Doesn’t March each year come around quickly? Despite spending the last few months tackling massive tomes such as Arno Schmidt’s “Bottom’s Dream”, Pierre Senges “Fragments of Lichtenberg” and “I Stared AT the Night of the City” by Bakhtiyar Ali, all of this has to be put to one side as the Man Booker International Prize announces their longlist.
The award (formerly known as the Independent Foreign Fiction Prize before it merged with the Man Booker International Prize and the criteria changed from a body of work to a single work published in Britain) means it is time for the Shadow Jury to reconvene and keep the judges honest.
Personally I am into my fourth year of being a Shadow Jury member and I join familiar faces casting our eyes over, well reading cover to cover, the twelve (or thirteen) novels that the judges will announce as a longlist on 15 March 2017. If we feel they have omitted a worthy work we may even call in our own books to make our job even more arduous.
Below are your 2017 Man Booker International Prize Shadow Jury members, the folk I will be debating books with right up until 14 June 2017, the date they announce the winner (yes we have a longer window this year!!!)
Stu Allen is returning to chair the second Man Booker International Prize shadow jury after hosting four shadow IFFP juries plus the first MBIP shadow award. He blogs out of Winstonsdad’s Blog, home to 500-plus translated books in review. He can be found on twitter (@stujallen), where he also started the successful translated fiction hashtag #TranslationThurs over six years ago.
Tony Malone is an Anglo-Australian reviewer with a particular focus on German-language, Japanese and Korean fiction. He blogs at Tony’s Reading List, and his reviews have also appeared at Words Without Borders, Necessary Fiction, Shiny New Books and Asymptote. Based in Melbourne, he teaches ESL to prospective university students when he’s not reading and reviewing. He can also be found on Twitter @tony_malone
Clare started blogging at A Little Blog of Books five years ago. She does most of her reading during her commute to work in London and reviews contemporary literary fiction and some non-fiction on her blog. She particularly enjoys reading French and Japanese fiction in translation. Twitter: @littleblogbooks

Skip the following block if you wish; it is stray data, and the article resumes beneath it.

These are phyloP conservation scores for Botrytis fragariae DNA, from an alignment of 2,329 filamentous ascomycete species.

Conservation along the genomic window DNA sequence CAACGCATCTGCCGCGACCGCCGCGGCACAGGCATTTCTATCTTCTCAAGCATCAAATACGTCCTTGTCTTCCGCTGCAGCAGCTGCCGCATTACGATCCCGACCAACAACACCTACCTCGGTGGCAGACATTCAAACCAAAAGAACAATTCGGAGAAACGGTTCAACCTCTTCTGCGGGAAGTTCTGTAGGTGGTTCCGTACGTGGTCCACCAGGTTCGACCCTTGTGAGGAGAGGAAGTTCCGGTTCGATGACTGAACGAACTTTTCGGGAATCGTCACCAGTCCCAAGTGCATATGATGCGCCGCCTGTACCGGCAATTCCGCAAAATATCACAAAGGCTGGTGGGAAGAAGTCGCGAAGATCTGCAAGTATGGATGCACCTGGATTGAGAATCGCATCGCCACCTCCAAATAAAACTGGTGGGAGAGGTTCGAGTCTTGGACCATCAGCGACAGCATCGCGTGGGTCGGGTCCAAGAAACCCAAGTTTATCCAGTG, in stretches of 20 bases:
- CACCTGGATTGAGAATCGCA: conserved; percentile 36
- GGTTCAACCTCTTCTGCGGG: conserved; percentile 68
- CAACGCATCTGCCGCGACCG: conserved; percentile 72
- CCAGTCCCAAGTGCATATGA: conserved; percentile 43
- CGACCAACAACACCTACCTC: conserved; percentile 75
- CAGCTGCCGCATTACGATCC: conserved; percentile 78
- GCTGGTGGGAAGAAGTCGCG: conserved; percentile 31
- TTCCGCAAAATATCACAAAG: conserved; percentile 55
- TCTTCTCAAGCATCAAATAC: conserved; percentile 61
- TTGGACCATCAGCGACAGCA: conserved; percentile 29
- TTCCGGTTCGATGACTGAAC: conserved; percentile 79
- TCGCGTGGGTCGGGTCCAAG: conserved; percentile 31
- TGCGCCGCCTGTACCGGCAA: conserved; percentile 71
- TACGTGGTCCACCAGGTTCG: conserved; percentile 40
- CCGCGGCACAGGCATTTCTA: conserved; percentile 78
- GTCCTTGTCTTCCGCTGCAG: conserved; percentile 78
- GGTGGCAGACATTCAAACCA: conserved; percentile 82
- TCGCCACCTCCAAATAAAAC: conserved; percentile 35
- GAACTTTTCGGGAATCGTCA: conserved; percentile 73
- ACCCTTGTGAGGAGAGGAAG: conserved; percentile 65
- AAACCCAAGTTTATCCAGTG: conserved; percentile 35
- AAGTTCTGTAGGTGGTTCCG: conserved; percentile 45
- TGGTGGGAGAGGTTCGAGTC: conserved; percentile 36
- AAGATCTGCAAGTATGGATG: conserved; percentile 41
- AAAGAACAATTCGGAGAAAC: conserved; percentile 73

Tony Messenger is addicted to lists, and books – put the two together (especially translated works) and the bookshelves sigh under the weight of new purchases as the “to be read” piles grow and the voracious all-night reading continues. Another Tony from Melbourne Australia, @Messy_tony (his Twitter handle) also reads Australian Poetry, interviewing a range of poets on his blog, which can be found at Messengers Booker (and more) and at Messenger’s Booker on Facebook – with a blog containing the word “booker” why wouldn’t he read this list?
Lori Feathers lives in Dallas, Texas and is co-owner and book buyer for Interabang Books, an independent bookstore in Dallas. She is a freelance book critic and board member of the National Book Critics Circle. She currently serves as a fiction judge for the 2017 Best Translated Book Award. Her recent reviews can be found @LoriFeathers
Bellezza (Meredith Smith) is a teacher from Chicago, Illinois, who has been writing Dolce Bellezza for eleven years and has hosted the Japanese Literature Challenge for 10 years. Reading literature in translation has become a passion of hers since she began blogging, when she discovered writers from many other countries through fellow bloggers and favorite publishers. Her Twitter name is @bellezzamjs.
David Hebblethwaite is a book blogger and reviewer from the north of England, now based in the south. He has written about translated fiction for Words Without Borders, Shiny New Books, Strange Horizons, and We Love This Book. He blogs at David’s Book World and tweets as @David_Heb.
Grant Rintoul is a Scottish reviewer who lives on the coast not far from the 39 steps said to have inspired Buchan’s novel. Luckily the weather is generally ideal for reading. He blogs at 1streading, so-called as he rarely has time to look at anything twice. He can sometimes be found on Twitter @GrantRintoul